Tuesday, April 14, 2015

Australia to deny benefits to parents refusing to vaccinate children


Australian Prime Minister Tony Abbott said Sunday his nation will adopt a "no jab, no pay" policy to block parents who refuse to vaccinate their children from accessing some government benefits.
The policy change comes amid a debate over immunisation for children, with some parents believing vaccines against deadly diseases are dangerous.
The anti-vaccination movement has coincided with the resurgence of measles, a preventable disease, in some European countries as well as in parts of the United States.
"It's essentially a 'no jab, no pay' policy from this government," Abbott told reporters in Sydney.
"It's a very important public health announcement. It's a very important measure to keep our children and our families as safe as possible."
Under current Australian laws, parents who have "conscientious objections" about immunisation can claim childcare and welfare payments.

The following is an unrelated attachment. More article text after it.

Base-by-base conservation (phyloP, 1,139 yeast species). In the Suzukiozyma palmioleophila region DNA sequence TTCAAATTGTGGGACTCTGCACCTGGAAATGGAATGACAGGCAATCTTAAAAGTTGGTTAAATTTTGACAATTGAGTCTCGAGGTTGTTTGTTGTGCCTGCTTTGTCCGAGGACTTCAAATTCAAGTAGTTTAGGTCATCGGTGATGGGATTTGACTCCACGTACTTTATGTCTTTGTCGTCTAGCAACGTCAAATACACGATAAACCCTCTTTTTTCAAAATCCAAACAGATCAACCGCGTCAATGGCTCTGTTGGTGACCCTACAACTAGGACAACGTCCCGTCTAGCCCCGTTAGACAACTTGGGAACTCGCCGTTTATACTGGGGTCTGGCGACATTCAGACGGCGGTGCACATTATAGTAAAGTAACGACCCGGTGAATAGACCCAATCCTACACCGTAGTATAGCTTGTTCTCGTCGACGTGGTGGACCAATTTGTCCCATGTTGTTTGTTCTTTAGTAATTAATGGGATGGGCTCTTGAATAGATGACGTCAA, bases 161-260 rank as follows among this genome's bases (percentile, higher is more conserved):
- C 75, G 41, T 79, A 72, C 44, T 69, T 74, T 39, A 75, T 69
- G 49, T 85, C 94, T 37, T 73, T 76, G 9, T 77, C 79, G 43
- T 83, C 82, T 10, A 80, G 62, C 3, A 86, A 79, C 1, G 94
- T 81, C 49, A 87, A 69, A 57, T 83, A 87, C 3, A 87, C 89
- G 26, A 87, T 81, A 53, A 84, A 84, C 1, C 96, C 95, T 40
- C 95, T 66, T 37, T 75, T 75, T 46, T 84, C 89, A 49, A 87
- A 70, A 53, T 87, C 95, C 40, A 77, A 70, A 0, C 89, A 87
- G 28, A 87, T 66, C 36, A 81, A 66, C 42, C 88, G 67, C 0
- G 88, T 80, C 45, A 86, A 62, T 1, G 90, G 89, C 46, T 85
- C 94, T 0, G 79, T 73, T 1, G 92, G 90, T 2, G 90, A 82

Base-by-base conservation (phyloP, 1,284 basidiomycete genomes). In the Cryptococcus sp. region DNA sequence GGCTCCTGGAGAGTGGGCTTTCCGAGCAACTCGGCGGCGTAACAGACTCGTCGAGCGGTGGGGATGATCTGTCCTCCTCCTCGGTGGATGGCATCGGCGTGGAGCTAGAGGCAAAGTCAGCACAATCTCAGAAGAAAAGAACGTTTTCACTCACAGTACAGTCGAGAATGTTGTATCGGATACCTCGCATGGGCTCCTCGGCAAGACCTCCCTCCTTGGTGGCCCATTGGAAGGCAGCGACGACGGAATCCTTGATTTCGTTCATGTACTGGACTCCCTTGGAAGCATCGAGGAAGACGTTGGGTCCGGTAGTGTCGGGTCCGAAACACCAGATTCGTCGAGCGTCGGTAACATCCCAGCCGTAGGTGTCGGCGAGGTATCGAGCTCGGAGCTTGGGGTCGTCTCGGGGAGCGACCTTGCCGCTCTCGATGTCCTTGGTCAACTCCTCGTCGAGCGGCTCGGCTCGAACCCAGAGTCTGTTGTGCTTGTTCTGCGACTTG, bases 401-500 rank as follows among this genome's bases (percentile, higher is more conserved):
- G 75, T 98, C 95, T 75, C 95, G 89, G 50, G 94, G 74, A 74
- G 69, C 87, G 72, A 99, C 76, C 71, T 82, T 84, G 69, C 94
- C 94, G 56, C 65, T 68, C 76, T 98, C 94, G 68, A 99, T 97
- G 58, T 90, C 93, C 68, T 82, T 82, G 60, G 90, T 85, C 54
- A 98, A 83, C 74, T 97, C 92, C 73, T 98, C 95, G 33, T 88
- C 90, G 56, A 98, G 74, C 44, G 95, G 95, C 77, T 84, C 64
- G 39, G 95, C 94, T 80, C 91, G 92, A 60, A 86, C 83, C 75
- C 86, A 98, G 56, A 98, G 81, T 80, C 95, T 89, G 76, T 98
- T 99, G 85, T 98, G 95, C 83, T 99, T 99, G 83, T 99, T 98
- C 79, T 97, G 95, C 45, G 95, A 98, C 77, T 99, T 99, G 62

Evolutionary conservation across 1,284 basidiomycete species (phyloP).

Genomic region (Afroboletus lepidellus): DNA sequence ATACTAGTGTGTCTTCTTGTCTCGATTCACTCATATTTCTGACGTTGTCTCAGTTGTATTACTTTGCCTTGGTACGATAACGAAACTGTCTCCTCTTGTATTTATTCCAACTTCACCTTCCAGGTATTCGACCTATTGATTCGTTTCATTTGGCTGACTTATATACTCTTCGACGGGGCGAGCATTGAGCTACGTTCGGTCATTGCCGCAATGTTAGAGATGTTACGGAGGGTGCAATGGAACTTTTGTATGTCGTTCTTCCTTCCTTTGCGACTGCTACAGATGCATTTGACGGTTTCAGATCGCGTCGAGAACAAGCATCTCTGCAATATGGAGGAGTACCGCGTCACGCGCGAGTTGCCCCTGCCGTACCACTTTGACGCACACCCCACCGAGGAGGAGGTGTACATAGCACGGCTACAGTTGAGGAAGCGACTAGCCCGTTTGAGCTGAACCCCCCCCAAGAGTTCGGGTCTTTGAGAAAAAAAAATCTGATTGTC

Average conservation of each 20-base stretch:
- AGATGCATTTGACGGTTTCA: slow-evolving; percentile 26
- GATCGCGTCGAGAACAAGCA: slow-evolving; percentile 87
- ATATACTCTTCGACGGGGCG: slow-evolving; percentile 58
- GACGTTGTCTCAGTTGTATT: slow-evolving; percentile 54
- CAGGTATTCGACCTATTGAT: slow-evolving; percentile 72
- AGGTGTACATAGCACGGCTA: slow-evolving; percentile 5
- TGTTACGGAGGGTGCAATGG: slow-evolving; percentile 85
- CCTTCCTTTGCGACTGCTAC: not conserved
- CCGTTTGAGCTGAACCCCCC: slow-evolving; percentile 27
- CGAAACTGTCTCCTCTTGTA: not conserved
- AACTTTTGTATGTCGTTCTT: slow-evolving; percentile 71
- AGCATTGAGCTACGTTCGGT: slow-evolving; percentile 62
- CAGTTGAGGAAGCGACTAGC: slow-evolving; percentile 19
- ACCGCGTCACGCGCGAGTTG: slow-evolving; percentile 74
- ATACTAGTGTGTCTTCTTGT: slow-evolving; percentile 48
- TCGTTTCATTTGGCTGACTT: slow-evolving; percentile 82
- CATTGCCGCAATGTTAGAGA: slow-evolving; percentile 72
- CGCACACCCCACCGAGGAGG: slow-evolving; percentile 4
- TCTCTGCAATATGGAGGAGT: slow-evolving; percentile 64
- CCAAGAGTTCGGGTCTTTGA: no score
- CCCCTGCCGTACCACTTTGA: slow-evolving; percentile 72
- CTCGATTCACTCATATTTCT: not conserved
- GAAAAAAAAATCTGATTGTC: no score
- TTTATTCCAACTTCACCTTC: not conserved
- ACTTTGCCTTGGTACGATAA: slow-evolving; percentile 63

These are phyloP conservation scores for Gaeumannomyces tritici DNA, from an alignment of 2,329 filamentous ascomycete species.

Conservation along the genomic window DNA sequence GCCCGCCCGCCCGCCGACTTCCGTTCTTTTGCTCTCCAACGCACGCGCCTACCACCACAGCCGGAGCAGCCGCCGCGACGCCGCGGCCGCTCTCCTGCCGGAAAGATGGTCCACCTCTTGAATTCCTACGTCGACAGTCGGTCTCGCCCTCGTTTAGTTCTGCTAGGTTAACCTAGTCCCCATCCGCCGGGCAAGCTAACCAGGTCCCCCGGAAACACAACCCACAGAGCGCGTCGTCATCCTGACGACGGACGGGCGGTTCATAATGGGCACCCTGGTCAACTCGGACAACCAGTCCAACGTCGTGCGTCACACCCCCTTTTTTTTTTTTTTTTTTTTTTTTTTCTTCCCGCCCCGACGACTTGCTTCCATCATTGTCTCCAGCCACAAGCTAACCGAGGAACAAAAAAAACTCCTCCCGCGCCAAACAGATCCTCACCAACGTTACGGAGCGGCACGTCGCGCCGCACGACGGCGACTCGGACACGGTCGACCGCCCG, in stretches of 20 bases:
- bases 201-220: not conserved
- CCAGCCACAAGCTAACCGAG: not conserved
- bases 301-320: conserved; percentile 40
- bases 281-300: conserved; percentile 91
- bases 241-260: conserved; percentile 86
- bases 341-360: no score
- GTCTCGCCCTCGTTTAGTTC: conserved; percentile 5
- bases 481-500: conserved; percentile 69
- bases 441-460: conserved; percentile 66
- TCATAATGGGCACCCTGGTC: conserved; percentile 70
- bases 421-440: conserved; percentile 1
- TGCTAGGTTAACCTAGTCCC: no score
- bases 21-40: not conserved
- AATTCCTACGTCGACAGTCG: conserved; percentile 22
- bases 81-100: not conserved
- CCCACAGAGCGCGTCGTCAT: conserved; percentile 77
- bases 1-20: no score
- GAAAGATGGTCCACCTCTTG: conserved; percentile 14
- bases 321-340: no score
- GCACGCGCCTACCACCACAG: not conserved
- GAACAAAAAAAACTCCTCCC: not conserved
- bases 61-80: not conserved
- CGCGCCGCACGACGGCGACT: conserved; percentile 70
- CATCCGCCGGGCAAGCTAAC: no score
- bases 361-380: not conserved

If the measures are passed those parents would be denied the payments -- which include childcare rebates, benefits and family tax benefit supplements -- reportedly missing out on up to Aus$15,000 (US$11,500) per child annually.
Parents unwilling to vaccinate their children on medical or religious grounds will still be allowed to tap into the benefits, although under tighter eligibility requirements.
Social Services Minister Scott Morrison said there were no mainstream religions that had registered vaccination objections with the government. msn

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